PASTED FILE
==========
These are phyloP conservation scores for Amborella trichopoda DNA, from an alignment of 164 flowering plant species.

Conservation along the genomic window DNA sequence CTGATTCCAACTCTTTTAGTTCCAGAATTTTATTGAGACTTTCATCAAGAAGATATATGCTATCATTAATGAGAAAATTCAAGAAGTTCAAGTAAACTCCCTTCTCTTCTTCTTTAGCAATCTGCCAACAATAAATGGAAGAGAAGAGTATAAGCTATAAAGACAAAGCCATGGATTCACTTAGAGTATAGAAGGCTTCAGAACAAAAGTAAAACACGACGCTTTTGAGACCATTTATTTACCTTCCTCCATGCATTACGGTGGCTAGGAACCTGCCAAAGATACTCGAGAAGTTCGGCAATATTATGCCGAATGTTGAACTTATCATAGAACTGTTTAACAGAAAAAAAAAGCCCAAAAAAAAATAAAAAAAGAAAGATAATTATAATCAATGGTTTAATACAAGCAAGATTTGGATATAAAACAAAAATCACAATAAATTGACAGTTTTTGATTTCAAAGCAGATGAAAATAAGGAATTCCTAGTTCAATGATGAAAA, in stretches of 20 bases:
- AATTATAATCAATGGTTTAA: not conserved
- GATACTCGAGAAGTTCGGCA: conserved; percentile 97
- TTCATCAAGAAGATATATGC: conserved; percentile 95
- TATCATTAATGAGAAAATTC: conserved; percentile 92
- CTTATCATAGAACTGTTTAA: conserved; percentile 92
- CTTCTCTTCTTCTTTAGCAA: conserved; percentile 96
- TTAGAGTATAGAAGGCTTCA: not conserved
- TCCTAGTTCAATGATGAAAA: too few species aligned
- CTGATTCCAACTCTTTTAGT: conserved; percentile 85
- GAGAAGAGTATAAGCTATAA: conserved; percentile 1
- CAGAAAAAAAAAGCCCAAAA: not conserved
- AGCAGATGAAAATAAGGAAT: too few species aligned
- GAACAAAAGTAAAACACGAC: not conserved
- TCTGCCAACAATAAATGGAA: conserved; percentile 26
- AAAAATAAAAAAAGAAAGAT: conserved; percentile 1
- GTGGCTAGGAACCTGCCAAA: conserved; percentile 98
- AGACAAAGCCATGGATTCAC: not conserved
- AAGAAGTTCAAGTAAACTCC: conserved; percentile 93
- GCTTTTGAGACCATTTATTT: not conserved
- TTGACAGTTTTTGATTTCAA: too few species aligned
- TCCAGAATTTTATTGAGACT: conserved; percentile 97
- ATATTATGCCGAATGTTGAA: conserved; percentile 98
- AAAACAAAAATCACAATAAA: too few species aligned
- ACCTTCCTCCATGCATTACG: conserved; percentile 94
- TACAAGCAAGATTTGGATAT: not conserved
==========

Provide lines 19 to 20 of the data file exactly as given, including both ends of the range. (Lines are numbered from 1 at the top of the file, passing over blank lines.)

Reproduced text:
- AGACAAAGCCATGGATTCAC: not conserved
- AAGAAGTTCAAGTAAACTCC: conserved; percentile 93